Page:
Muhammad Ali’s enduring lesson

The Toronto Star | June 9, 2016

Little boys with the name Muhammad have just discovered a new hero.

The death of boxing legend Muhammad Ali has cracked open a chapter in history that will no doubt inspire a new generation of young people, and specifically, those who are Muslim and black.

It’s still hard for many of us who wear either, or both, of these labels to feel fully at ease in our communities. Ali reminds us that to be heroic is to be proud of who we are and what we believe in.

But there are other critical lessons in Ali’s life that are worth reflection. Those who feel (or are made to feel) outside of mainstream society often struggle to assert their presence and their value — think of movements like Black Lives Matter or Idle No More. Yet, there is a danger in being so disillusioned, so marginalized that one loses faith in the very possibility of full and meaningful integration.

Early in life Ali clearly had lost that faith, if he ever had it to begin with. He joined a movement that advocated for separate societies for blacks and whites because he needed a place where he could be “unapologetically black.” Though he would drastically change his views later on, he initially joined thousands of other Americans in rejecting the possibility of peaceful and respectful coexistence because he and others couldn’t fully realize themselves within the status quo.

While this may seem self-defeating, even threatening to us today, at the time such a vision resonated with many. It promised freedom and justice; how else could black people ever truly succeed in a predominantly patriarchal, white society that refused to grant them full personhood?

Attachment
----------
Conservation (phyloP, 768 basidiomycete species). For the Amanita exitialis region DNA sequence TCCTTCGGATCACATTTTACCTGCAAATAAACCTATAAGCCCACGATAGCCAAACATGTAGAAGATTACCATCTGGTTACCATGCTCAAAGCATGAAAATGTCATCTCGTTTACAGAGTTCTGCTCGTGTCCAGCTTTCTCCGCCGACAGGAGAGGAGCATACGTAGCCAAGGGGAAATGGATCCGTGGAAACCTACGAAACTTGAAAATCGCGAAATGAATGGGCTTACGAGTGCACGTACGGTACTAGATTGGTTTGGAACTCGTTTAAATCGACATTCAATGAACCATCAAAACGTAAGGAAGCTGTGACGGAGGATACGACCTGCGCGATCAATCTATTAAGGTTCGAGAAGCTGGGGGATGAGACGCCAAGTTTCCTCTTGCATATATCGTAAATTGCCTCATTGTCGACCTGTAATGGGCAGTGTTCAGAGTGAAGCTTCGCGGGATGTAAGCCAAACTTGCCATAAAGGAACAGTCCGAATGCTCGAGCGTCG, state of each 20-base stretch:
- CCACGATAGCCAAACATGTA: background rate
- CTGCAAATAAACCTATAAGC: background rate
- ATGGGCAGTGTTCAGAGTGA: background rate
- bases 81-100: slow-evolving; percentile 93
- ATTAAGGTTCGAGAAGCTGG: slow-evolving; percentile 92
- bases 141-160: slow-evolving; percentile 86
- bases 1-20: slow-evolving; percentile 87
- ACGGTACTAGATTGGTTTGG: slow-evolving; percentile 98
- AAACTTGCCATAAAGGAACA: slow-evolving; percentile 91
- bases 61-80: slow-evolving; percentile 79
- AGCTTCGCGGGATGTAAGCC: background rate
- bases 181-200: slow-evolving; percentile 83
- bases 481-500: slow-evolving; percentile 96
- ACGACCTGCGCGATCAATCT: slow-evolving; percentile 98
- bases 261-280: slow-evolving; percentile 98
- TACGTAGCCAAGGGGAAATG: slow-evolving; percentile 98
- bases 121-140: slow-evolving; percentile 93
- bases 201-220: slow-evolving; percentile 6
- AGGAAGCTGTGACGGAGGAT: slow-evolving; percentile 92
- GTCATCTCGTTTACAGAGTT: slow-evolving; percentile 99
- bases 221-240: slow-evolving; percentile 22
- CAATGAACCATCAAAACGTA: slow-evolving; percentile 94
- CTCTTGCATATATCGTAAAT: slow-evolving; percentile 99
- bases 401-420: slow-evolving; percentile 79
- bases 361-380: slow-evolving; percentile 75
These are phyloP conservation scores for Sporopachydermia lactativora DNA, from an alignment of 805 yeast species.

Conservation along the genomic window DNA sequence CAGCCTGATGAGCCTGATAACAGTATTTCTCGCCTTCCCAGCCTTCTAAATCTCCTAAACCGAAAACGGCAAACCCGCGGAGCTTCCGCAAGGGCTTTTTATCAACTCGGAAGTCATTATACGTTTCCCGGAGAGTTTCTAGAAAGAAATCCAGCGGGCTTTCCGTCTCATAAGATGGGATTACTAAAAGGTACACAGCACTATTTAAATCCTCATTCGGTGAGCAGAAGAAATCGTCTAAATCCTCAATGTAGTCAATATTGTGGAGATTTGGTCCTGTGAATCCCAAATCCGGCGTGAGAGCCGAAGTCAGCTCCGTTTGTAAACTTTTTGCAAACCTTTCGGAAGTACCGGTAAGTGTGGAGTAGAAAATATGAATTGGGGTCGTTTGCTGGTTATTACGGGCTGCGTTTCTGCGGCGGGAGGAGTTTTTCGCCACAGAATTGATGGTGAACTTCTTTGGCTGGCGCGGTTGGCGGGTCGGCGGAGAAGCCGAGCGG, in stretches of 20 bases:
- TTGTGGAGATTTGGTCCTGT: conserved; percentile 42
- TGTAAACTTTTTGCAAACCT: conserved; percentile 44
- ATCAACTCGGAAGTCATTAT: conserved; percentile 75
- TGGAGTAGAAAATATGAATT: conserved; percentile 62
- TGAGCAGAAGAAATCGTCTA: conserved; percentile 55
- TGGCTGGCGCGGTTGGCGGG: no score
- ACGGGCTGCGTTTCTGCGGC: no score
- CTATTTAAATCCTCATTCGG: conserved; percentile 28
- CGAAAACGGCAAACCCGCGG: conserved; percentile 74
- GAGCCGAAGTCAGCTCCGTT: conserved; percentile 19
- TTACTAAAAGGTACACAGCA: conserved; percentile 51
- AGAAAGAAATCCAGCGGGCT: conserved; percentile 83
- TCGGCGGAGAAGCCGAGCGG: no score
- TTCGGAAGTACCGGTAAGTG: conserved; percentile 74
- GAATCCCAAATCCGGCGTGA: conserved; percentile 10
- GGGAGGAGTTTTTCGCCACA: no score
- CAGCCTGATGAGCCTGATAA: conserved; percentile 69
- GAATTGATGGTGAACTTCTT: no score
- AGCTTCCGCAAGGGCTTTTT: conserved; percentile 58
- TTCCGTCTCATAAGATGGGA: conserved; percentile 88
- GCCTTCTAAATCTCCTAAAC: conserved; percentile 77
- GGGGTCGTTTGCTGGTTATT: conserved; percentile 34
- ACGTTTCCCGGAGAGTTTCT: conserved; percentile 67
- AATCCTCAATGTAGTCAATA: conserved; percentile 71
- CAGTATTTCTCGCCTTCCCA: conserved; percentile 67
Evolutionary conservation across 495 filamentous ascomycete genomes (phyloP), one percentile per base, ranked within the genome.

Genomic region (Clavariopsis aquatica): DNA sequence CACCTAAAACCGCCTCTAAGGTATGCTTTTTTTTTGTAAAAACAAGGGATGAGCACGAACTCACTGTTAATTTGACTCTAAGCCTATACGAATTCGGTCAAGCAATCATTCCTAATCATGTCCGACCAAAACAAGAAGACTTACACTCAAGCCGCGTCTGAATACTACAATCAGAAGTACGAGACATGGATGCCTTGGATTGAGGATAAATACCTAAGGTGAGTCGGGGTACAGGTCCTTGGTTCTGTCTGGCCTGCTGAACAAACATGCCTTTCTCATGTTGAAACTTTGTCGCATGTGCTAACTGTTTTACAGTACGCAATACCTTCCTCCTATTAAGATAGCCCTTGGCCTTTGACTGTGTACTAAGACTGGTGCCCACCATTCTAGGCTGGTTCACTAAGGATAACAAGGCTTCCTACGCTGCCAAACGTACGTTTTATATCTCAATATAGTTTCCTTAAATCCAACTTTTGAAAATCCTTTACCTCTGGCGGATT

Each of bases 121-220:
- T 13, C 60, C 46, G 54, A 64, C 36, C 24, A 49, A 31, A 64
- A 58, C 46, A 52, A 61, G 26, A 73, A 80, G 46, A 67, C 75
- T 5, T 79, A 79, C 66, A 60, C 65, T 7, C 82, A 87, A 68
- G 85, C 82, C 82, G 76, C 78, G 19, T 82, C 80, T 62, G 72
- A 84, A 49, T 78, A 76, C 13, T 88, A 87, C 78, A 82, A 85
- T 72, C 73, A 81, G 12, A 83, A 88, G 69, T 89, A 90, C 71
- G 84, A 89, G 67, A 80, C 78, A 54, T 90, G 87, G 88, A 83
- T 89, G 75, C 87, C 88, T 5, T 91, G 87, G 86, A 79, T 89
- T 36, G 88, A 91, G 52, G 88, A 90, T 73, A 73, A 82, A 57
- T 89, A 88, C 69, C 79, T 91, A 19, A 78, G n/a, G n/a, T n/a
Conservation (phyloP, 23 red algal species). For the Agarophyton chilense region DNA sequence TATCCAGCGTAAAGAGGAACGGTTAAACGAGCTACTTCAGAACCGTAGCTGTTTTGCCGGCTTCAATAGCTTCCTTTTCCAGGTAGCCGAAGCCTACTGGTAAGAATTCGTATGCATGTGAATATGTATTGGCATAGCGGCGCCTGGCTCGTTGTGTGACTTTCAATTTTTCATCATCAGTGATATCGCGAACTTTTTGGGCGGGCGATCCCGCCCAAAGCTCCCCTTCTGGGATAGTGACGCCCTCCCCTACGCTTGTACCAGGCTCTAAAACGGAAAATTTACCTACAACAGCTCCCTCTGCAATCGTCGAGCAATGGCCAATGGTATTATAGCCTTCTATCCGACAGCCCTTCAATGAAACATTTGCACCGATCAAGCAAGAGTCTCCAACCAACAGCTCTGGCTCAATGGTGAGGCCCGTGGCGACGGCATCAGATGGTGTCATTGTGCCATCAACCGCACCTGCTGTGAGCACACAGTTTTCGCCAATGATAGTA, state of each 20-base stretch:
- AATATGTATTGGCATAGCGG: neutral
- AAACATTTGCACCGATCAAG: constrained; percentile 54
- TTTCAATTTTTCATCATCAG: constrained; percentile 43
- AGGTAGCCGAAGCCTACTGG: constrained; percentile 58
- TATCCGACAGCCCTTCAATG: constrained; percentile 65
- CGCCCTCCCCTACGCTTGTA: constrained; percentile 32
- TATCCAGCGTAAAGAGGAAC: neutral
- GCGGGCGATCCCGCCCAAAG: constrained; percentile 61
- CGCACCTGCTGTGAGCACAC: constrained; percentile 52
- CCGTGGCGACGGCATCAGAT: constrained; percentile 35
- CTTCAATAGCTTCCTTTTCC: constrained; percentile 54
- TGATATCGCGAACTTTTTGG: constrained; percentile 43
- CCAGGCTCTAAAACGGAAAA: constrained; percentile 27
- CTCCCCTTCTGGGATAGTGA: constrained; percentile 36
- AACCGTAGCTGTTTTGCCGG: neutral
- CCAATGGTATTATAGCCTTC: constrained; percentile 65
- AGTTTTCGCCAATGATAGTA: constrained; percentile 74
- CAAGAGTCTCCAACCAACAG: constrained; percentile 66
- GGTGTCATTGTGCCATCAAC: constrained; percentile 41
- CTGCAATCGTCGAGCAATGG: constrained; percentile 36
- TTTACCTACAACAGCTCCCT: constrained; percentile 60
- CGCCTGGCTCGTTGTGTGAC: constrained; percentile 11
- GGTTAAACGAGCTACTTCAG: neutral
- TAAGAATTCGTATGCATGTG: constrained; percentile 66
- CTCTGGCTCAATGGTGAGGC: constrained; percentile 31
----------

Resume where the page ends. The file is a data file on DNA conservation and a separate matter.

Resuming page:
Yet, on such a spectrum of thought, one will find supremacists of every political bent, including those who view the world through a narrow prism of “us” versus “them” and work for a clash of civilizations, through force if necessary. These movements exist and thrive today, and include the extremists who use Islam as a cloak to argue that there must be a war between the West and Islam.

“Terrorists are not following Islam. Killing people and blowing up people and dropping bombs in places and all this is not the way to spread the word of Islam. So people realize now that all Muslims are not terrorists,” said Ali.

And yet, in the narratives of violent extremists, one finds political grievances, critiques of Western hegemony and double-standards, protest against the constant bombardment and war in Muslim-majority countries. And while there is a wide gulf between refusing to participate in the U.S. war in Vietnam and orchestrating terrorist acts, the anger and disillusionment with government-sanctioned violence and sense of alienation are one and the same.

The varied tactics of dissent, of contesting political norms, are what differentiates terrorists from heroes. But that distinction is lost at a time of hyper vigilance against extremism, leading a troubling number of young Canadian Muslim youth to admit they are reluctant to share their political and social views at all, according to a recent Environics poll. Ali strove for justice at a high cost, speaking truthfully even when it went against the establishment.

That fearlessness remained after Ali embraced mainstream Islam. Like Malcolm X had before him, Ali came to believe in a vision for humanity that was a more faithful reflection of Islam’s teachings than earlier divisive notions of irreconcilable racial communities.

This shift in his beliefs is perhaps his most powerful example.

His later life illustrates the importance of being allies of one another, becoming our own “messengers of peace,” and persevering through hardships in order to bring about justice. This is what should inform how we tackle the far-right supremacists and violent extremists of our time.

We should all carry our heads a little higher as we remember Ali — because his life is a reminder that we should remain true to ourselves while we challenge the policies and narratives that limit equal and full participation in our society.

Amira Elghawaby is the communications director at the National Council of Canadian Muslims (NCCM). Imam Yasin Dwyer is a Muslim chaplain.